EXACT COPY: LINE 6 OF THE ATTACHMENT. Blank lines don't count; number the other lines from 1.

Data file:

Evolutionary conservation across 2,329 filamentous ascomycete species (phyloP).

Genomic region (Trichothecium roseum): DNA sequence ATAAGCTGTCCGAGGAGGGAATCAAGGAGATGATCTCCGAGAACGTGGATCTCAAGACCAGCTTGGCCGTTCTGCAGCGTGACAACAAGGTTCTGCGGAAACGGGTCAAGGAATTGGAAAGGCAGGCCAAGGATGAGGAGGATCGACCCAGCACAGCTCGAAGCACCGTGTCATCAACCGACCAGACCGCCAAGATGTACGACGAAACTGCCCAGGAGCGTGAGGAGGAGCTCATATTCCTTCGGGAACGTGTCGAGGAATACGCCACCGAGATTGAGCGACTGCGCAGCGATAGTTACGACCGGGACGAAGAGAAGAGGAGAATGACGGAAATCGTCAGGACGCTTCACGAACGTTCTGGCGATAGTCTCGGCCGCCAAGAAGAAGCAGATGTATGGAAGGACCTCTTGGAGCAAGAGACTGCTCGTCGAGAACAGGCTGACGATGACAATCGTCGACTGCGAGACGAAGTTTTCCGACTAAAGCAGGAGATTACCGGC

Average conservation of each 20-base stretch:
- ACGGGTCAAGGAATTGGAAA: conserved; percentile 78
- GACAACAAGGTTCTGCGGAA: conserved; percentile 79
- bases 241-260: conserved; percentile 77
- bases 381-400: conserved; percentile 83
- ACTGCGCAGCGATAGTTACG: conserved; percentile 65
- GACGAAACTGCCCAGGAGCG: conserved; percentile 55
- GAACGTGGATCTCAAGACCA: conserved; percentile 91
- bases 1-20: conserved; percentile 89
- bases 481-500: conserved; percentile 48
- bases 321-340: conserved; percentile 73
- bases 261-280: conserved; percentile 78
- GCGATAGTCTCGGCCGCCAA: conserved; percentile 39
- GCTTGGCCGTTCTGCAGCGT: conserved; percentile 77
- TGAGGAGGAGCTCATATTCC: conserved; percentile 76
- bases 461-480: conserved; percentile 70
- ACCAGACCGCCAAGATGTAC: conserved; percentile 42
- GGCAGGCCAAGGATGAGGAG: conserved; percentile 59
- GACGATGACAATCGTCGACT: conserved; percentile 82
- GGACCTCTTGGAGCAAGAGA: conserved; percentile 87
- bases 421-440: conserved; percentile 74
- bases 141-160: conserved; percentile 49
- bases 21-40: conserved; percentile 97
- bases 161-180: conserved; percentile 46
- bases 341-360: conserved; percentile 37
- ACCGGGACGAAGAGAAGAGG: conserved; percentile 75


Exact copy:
- bases 241-260: conserved; percentile 77